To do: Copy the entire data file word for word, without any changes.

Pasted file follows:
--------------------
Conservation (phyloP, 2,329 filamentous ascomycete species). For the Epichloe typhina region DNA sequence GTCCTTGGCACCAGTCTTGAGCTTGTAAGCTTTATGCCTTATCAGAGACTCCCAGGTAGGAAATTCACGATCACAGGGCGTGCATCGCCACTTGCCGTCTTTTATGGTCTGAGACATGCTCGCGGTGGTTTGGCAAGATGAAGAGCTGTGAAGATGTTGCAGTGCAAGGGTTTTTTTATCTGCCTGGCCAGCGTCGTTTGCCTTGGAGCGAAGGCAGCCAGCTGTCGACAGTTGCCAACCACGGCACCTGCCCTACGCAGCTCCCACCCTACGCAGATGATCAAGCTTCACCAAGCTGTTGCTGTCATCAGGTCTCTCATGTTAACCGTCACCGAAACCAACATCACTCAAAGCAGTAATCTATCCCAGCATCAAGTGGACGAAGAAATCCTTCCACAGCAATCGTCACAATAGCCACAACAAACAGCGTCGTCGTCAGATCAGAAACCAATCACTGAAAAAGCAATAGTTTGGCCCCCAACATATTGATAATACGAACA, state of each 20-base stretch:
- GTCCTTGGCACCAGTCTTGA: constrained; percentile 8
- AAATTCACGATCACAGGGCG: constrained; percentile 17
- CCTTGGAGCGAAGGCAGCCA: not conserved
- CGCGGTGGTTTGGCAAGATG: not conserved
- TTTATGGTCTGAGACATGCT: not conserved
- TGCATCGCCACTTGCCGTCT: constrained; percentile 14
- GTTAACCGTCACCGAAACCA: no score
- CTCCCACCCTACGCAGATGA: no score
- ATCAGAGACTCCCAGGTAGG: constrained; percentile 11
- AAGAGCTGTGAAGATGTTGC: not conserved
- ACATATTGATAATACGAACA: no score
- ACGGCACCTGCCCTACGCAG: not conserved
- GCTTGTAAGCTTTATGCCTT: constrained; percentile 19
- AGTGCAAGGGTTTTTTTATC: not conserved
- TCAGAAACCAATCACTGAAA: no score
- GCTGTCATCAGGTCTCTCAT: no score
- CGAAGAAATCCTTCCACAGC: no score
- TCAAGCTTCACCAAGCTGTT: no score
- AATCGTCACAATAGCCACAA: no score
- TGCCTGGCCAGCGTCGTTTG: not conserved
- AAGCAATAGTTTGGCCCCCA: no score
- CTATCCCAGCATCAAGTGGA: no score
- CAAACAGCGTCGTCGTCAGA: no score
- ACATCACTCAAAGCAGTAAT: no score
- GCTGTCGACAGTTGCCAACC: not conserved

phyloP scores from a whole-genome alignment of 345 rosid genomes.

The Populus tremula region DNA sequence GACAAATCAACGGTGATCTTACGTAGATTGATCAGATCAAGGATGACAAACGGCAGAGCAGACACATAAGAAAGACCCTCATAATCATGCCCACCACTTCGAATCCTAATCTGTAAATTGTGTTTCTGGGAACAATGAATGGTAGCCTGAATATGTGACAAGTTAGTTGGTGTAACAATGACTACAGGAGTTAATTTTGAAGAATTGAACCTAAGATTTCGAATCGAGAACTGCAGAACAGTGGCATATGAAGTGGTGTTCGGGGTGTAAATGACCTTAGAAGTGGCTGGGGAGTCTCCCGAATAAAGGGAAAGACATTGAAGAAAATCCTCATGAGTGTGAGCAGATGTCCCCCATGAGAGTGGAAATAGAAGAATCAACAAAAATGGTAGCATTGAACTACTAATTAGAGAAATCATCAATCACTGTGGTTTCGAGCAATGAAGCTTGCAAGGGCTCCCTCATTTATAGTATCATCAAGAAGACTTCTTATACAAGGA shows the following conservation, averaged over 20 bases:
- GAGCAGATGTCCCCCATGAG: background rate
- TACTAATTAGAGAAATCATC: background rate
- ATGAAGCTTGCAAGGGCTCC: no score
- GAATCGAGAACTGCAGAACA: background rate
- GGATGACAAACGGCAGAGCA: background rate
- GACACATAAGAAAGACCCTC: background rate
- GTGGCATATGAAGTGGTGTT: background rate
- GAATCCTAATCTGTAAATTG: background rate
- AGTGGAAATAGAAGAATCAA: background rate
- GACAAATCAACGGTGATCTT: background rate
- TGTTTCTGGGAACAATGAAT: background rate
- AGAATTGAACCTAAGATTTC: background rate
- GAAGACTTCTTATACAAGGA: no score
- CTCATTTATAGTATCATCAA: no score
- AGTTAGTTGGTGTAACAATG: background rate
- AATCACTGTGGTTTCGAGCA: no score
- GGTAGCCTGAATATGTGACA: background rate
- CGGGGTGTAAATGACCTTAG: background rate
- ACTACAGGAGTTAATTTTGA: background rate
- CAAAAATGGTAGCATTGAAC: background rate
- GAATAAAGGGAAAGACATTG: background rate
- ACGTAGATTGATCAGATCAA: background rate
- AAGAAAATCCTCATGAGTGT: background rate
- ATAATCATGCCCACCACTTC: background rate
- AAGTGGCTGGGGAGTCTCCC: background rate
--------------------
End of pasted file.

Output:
Conservation (phyloP, 2,329 filamentous ascomycete species). For the Epichloe typhina region DNA sequence GTCCTTGGCACCAGTCTTGAGCTTGTAAGCTTTATGCCTTATCAGAGACTCCCAGGTAGGAAATTCACGATCACAGGGCGTGCATCGCCACTTGCCGTCTTTTATGGTCTGAGACATGCTCGCGGTGGTTTGGCAAGATGAAGAGCTGTGAAGATGTTGCAGTGCAAGGGTTTTTTTATCTGCCTGGCCAGCGTCGTTTGCCTTGGAGCGAAGGCAGCCAGCTGTCGACAGTTGCCAACCACGGCACCTGCCCTACGCAGCTCCCACCCTACGCAGATGATCAAGCTTCACCAAGCTGTTGCTGTCATCAGGTCTCTCATGTTAACCGTCACCGAAACCAACATCACTCAAAGCAGTAATCTATCCCAGCATCAAGTGGACGAAGAAATCCTTCCACAGCAATCGTCACAATAGCCACAACAAACAGCGTCGTCGTCAGATCAGAAACCAATCACTGAAAAAGCAATAGTTTGGCCCCCAACATATTGATAATACGAACA, state of each 20-base stretch:
- GTCCTTGGCACCAGTCTTGA: constrained; percentile 8
- AAATTCACGATCACAGGGCG: constrained; percentile 17
- CCTTGGAGCGAAGGCAGCCA: not conserved
- CGCGGTGGTTTGGCAAGATG: not conserved
- TTTATGGTCTGAGACATGCT: not conserved
- TGCATCGCCACTTGCCGTCT: constrained; percentile 14
- GTTAACCGTCACCGAAACCA: no score
- CTCCCACCCTACGCAGATGA: no score
- ATCAGAGACTCCCAGGTAGG: constrained; percentile 11
- AAGAGCTGTGAAGATGTTGC: not conserved
- ACATATTGATAATACGAACA: no score
- ACGGCACCTGCCCTACGCAG: not conserved
- GCTTGTAAGCTTTATGCCTT: constrained; percentile 19
- AGTGCAAGGGTTTTTTTATC: not conserved
- TCAGAAACCAATCACTGAAA: no score
- GCTGTCATCAGGTCTCTCAT: no score
- CGAAGAAATCCTTCCACAGC: no score
- TCAAGCTTCACCAAGCTGTT: no score
- AATCGTCACAATAGCCACAA: no score
- TGCCTGGCCAGCGTCGTTTG: not conserved
- AAGCAATAGTTTGGCCCCCA: no score
- CTATCCCAGCATCAAGTGGA: no score
- CAAACAGCGTCGTCGTCAGA: no score
- ACATCACTCAAAGCAGTAAT: no score
- GCTGTCGACAGTTGCCAACC: not conserved

phyloP scores from a whole-genome alignment of 345 rosid genomes.

The Populus tremula region DNA sequence GACAAATCAACGGTGATCTTACGTAGATTGATCAGATCAAGGATGACAAACGGCAGAGCAGACACATAAGAAAGACCCTCATAATCATGCCCACCACTTCGAATCCTAATCTGTAAATTGTGTTTCTGGGAACAATGAATGGTAGCCTGAATATGTGACAAGTTAGTTGGTGTAACAATGACTACAGGAGTTAATTTTGAAGAATTGAACCTAAGATTTCGAATCGAGAACTGCAGAACAGTGGCATATGAAGTGGTGTTCGGGGTGTAAATGACCTTAGAAGTGGCTGGGGAGTCTCCCGAATAAAGGGAAAGACATTGAAGAAAATCCTCATGAGTGTGAGCAGATGTCCCCCATGAGAGTGGAAATAGAAGAATCAACAAAAATGGTAGCATTGAACTACTAATTAGAGAAATCATCAATCACTGTGGTTTCGAGCAATGAAGCTTGCAAGGGCTCCCTCATTTATAGTATCATCAAGAAGACTTCTTATACAAGGA shows the following conservation, averaged over 20 bases:
- GAGCAGATGTCCCCCATGAG: background rate
- TACTAATTAGAGAAATCATC: background rate
- ATGAAGCTTGCAAGGGCTCC: no score
- GAATCGAGAACTGCAGAACA: background rate
- GGATGACAAACGGCAGAGCA: background rate
- GACACATAAGAAAGACCCTC: background rate
- GTGGCATATGAAGTGGTGTT: background rate
- GAATCCTAATCTGTAAATTG: background rate
- AGTGGAAATAGAAGAATCAA: background rate
- GACAAATCAACGGTGATCTT: background rate
- TGTTTCTGGGAACAATGAAT: background rate
- AGAATTGAACCTAAGATTTC: background rate
- GAAGACTTCTTATACAAGGA: no score
- CTCATTTATAGTATCATCAA: no score
- AGTTAGTTGGTGTAACAATG: background rate
- AATCACTGTGGTTTCGAGCA: no score
- GGTAGCCTGAATATGTGACA: background rate
- CGGGGTGTAAATGACCTTAG: background rate
- ACTACAGGAGTTAATTTTGA: background rate
- CAAAAATGGTAGCATTGAAC: background rate
- GAATAAAGGGAAAGACATTG: background rate
- ACGTAGATTGATCAGATCAA: background rate
- AAGAAAATCCTCATGAGTGT: background rate
- ATAATCATGCCCACCACTTC: background rate
- AAGTGGCTGGGGAGTCTCCC: background rate